The process of gaining independence for the Baltic countries began in the late 19th and early 20th centuries when there was a growing sense of nationalism in the region. This means that people in the Baltic countries started feeling a strong connection to their own nation and culture.

Intellectuals, writers, and political leaders played a big part in this movement. They started talking about the importance of having their own identity and the ability to govern themselves. They wanted to defend their country from external enemies.

To make this happen, there was also a focus on preserving and promoting their native languages and cultures. This helped to strengthen the feeling of being a unique and separate nation among the people in the Baltic countries. So, the seeds of independence were planted during this time, and they eventually led to these nations becoming independent.

Declaration of Independence:

Following Germany's defeat in World War I and the dissolution of its empire, the Baltic nations saw an opportunity to establish their independence. Estonia led the way by officially declaring independence on February 24, 1918. Latvia followed suit on November 18, 1918, and Lithuania proclaimed its independence on February 16, 1918.

The Independence of the Baltic Countries: Latvia, Lithuania, and Estonia
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While these were significant moments, it did not signify complete independence. They still needed to put in considerable effort to gain recognition from other countries and achieve full sovereignty over their own affairs.

The War of Independence:

The Baltic countries fought bravely to defend their freedom from different enemies like Russia, Germany, and later, the Soviet Union that all wanted to control the Baltic region.

The Treaty of Tartu is an agreement that was signed in Tartu on February 2, 1920, between Estonia and Soviet Russia. It ended the Estonian War of Independence, which had been going on since 1918. In this treaty, Russia agreed that Estonia could be its own country and be independent.

Latvia also had a hard war for independence from 1918 to 1920, and they secured their freedom with the Riga Peace Treaty in 1920. Lithuania's War of Independence began in 1918 and finished with the Moscow Peace Treaty in 1920, which made Lithuania a recognized country.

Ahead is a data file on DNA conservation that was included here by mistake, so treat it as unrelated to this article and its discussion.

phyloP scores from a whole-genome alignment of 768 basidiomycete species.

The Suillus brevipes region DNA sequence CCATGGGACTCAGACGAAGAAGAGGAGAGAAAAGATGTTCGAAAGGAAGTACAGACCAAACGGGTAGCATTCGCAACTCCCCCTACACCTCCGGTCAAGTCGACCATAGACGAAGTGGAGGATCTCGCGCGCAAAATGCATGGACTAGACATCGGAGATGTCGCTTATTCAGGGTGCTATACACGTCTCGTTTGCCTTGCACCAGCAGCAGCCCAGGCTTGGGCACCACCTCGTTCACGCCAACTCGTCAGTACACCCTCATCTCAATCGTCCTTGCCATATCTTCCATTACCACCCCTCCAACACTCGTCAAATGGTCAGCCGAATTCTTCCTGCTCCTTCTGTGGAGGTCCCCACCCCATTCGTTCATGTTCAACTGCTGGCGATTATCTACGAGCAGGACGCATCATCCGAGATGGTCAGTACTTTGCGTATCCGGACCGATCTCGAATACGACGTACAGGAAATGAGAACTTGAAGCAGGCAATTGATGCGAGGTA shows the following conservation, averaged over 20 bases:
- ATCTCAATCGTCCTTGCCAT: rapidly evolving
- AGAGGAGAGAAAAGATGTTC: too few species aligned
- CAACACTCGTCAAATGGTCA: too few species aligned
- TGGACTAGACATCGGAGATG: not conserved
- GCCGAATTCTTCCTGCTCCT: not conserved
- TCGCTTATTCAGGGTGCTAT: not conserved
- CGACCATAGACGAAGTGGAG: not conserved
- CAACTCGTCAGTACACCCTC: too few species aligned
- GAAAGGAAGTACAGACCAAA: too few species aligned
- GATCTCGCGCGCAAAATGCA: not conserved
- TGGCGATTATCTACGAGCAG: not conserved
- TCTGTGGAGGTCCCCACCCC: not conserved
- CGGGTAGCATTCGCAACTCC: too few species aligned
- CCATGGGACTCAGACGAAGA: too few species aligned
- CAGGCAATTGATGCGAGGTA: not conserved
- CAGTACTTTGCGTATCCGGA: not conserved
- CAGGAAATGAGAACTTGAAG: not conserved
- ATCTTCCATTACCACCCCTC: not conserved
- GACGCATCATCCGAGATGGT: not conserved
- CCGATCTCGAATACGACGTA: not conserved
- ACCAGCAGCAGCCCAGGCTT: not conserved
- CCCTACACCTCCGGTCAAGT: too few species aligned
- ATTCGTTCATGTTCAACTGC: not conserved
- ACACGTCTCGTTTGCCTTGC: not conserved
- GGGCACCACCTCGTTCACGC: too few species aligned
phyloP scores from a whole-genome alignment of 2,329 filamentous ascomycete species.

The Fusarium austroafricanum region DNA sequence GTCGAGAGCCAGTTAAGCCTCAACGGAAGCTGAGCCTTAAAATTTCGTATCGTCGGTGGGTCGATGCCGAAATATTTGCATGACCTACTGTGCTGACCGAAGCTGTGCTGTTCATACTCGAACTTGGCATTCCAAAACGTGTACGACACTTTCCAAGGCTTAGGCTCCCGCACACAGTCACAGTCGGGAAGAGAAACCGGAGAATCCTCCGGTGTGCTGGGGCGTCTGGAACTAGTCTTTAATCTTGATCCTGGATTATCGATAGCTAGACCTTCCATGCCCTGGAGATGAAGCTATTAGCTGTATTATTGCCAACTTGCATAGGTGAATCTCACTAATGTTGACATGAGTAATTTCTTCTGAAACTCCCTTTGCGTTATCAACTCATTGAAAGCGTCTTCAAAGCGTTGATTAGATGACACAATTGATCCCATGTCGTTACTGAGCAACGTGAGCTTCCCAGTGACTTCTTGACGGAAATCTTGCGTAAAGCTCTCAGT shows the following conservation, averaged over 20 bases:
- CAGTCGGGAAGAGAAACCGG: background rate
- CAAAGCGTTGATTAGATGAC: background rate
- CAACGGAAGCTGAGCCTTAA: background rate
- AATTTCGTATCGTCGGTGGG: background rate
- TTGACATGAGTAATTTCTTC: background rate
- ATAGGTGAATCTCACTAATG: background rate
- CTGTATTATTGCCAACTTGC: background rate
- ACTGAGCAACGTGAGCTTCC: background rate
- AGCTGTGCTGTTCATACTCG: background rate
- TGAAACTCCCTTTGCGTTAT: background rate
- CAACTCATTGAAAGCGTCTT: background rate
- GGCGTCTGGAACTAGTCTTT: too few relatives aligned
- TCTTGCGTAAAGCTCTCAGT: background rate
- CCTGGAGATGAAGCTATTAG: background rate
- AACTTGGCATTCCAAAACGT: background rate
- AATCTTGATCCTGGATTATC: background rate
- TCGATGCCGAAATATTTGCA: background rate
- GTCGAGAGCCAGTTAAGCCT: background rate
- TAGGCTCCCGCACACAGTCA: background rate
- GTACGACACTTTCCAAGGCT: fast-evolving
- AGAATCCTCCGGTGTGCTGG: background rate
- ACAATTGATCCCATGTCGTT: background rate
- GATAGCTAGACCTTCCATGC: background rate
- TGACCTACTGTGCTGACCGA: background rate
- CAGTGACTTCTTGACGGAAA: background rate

Russia’s Second Invasion:

The Second Russian Invasion of the Baltic Countries occurred during World War II. At that time, Russia was part of the Soviet Union, and they took over Latvia, Lithuania, and Estonia. This caused a lot of worry and fear among the people there because these countries had only recently become independent in the 1920s.

The Soviets ruled over these nations for nearly 50 years, and they brought in many changes in how things were run. People had to follow strict rules and couldn't freely express their thoughts. It was a tough period for the Baltic people.

The Second Russian Invasion came to an end in 1944 and 1945 when the Soviets defeated the Germans in World War II. After that, the Baltic countries once again became part of the Soviet Union until they finally regained their independence in the early 1990s.

Diplomatic Struggles:

Although the Baltic countries achieved their independence through warfare, they had to navigate the complexities of international diplomacy. This involved seeking recognition from significant Western nations that valued democracy.

The Independence of the Baltic Countries: Latvia, Lithuania, and Estonia
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After World War I, the Baltic countries actively pursued diplomatic efforts to secure recognition. In the early 1920s, the United Kingdom, France, and other Western powers officially recognized their independence. Their membership in the League of Nations also strengthened their position on the global stage.

Final Recognition of Independence:

On the 6th of September 1991, the Soviet Government officially acknowledged the independence of all three Baltic states. This was then followed by the complete withdrawal of Russian troops from each of the Baltic States. The process was completed initially in Lithuania on the 31st of August 1993, and subsequently in Estonia and Latvia on the 31st of August 1994.


The Baltic countries' journey to independence was marked by a long history of foreign rule and oppression. They faced significant challenges, including wars, occupations, and diplomatic struggles, but their determination and the support of Western nations eventually led to their recognition as independent states. Today, they are thriving members of the international community, known for their strong economies and cooperation on various global issues.